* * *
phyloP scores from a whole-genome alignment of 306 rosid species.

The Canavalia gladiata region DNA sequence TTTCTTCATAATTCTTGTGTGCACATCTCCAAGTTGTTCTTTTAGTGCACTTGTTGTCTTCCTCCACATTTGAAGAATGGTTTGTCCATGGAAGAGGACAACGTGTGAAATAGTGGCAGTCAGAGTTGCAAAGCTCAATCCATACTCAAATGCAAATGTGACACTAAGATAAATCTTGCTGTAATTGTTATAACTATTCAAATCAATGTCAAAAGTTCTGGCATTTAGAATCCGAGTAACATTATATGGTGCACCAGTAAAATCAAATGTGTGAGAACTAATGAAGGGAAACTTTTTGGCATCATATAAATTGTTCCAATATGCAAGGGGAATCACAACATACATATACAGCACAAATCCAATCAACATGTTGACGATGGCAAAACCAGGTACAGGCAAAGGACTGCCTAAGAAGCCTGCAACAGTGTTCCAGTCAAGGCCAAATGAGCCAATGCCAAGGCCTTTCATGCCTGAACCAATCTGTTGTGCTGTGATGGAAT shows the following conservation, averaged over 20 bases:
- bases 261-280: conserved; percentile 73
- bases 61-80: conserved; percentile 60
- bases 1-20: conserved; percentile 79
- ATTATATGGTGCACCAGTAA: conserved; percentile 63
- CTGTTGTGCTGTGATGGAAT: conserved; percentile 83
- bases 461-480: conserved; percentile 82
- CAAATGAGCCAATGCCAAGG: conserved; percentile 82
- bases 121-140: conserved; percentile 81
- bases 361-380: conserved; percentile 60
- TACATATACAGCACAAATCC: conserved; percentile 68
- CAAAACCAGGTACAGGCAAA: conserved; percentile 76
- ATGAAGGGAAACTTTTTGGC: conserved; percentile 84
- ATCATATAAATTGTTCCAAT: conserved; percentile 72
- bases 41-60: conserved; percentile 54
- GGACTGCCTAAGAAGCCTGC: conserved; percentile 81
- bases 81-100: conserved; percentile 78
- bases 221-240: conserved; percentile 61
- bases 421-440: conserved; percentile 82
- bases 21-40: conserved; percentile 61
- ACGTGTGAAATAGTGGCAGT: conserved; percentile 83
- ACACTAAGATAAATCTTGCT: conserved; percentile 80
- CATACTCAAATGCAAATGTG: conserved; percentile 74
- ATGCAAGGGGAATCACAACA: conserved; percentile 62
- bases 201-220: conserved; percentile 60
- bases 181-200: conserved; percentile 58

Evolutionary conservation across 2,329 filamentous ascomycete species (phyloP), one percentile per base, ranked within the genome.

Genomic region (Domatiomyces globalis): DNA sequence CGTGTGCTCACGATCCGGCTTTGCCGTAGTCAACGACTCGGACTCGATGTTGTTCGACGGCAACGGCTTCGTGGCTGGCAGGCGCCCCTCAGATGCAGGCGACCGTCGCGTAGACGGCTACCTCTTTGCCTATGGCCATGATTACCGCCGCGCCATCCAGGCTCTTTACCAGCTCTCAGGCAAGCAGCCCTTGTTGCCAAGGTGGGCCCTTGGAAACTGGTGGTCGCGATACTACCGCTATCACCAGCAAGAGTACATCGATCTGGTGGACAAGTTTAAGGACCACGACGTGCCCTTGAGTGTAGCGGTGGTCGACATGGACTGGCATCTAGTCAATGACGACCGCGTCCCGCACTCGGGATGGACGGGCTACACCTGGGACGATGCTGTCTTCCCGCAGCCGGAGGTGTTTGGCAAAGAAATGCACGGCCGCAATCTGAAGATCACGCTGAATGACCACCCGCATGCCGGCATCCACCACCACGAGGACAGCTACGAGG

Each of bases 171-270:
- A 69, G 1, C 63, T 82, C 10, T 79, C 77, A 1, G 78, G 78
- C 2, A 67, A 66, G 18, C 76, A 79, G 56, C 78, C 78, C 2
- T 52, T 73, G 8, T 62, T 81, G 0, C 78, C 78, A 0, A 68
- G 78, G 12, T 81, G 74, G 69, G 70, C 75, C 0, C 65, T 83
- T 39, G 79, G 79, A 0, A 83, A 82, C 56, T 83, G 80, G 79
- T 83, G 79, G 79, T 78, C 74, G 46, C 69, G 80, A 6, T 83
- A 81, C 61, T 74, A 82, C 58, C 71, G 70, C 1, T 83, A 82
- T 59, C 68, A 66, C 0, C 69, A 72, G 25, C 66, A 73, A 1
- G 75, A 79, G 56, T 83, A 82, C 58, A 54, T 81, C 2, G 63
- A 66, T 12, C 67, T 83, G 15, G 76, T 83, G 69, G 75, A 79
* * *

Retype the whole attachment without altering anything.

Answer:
phyloP scores from a whole-genome alignment of 306 rosid species.

The Canavalia gladiata region DNA sequence TTTCTTCATAATTCTTGTGTGCACATCTCCAAGTTGTTCTTTTAGTGCACTTGTTGTCTTCCTCCACATTTGAAGAATGGTTTGTCCATGGAAGAGGACAACGTGTGAAATAGTGGCAGTCAGAGTTGCAAAGCTCAATCCATACTCAAATGCAAATGTGACACTAAGATAAATCTTGCTGTAATTGTTATAACTATTCAAATCAATGTCAAAAGTTCTGGCATTTAGAATCCGAGTAACATTATATGGTGCACCAGTAAAATCAAATGTGTGAGAACTAATGAAGGGAAACTTTTTGGCATCATATAAATTGTTCCAATATGCAAGGGGAATCACAACATACATATACAGCACAAATCCAATCAACATGTTGACGATGGCAAAACCAGGTACAGGCAAAGGACTGCCTAAGAAGCCTGCAACAGTGTTCCAGTCAAGGCCAAATGAGCCAATGCCAAGGCCTTTCATGCCTGAACCAATCTGTTGTGCTGTGATGGAAT shows the following conservation, averaged over 20 bases:
- bases 261-280: conserved; percentile 73
- bases 61-80: conserved; percentile 60
- bases 1-20: conserved; percentile 79
- ATTATATGGTGCACCAGTAA: conserved; percentile 63
- CTGTTGTGCTGTGATGGAAT: conserved; percentile 83
- bases 461-480: conserved; percentile 82
- CAAATGAGCCAATGCCAAGG: conserved; percentile 82
- bases 121-140: conserved; percentile 81
- bases 361-380: conserved; percentile 60
- TACATATACAGCACAAATCC: conserved; percentile 68
- CAAAACCAGGTACAGGCAAA: conserved; percentile 76
- ATGAAGGGAAACTTTTTGGC: conserved; percentile 84
- ATCATATAAATTGTTCCAAT: conserved; percentile 72
- bases 41-60: conserved; percentile 54
- GGACTGCCTAAGAAGCCTGC: conserved; percentile 81
- bases 81-100: conserved; percentile 78
- bases 221-240: conserved; percentile 61
- bases 421-440: conserved; percentile 82
- bases 21-40: conserved; percentile 61
- ACGTGTGAAATAGTGGCAGT: conserved; percentile 83
- ACACTAAGATAAATCTTGCT: conserved; percentile 80
- CATACTCAAATGCAAATGTG: conserved; percentile 74
- ATGCAAGGGGAATCACAACA: conserved; percentile 62
- bases 201-220: conserved; percentile 60
- bases 181-200: conserved; percentile 58

Evolutionary conservation across 2,329 filamentous ascomycete species (phyloP), one percentile per base, ranked within the genome.

Genomic region (Domatiomyces globalis): DNA sequence CGTGTGCTCACGATCCGGCTTTGCCGTAGTCAACGACTCGGACTCGATGTTGTTCGACGGCAACGGCTTCGTGGCTGGCAGGCGCCCCTCAGATGCAGGCGACCGTCGCGTAGACGGCTACCTCTTTGCCTATGGCCATGATTACCGCCGCGCCATCCAGGCTCTTTACCAGCTCTCAGGCAAGCAGCCCTTGTTGCCAAGGTGGGCCCTTGGAAACTGGTGGTCGCGATACTACCGCTATCACCAGCAAGAGTACATCGATCTGGTGGACAAGTTTAAGGACCACGACGTGCCCTTGAGTGTAGCGGTGGTCGACATGGACTGGCATCTAGTCAATGACGACCGCGTCCCGCACTCGGGATGGACGGGCTACACCTGGGACGATGCTGTCTTCCCGCAGCCGGAGGTGTTTGGCAAAGAAATGCACGGCCGCAATCTGAAGATCACGCTGAATGACCACCCGCATGCCGGCATCCACCACCACGAGGACAGCTACGAGG

Each of bases 171-270:
- A 69, G 1, C 63, T 82, C 10, T 79, C 77, A 1, G 78, G 78
- C 2, A 67, A 66, G 18, C 76, A 79, G 56, C 78, C 78, C 2
- T 52, T 73, G 8, T 62, T 81, G 0, C 78, C 78, A 0, A 68
- G 78, G 12, T 81, G 74, G 69, G 70, C 75, C 0, C 65, T 83
- T 39, G 79, G 79, A 0, A 83, A 82, C 56, T 83, G 80, G 79
- T 83, G 79, G 79, T 78, C 74, G 46, C 69, G 80, A 6, T 83
- A 81, C 61, T 74, A 82, C 58, C 71, G 70, C 1, T 83, A 82
- T 59, C 68, A 66, C 0, C 69, A 72, G 25, C 66, A 73, A 1
- G 75, A 79, G 56, T 83, A 82, C 58, A 54, T 81, C 2, G 63
- A 66, T 12, C 67, T 83, G 15, G 76, T 83, G 69, G 75, A 79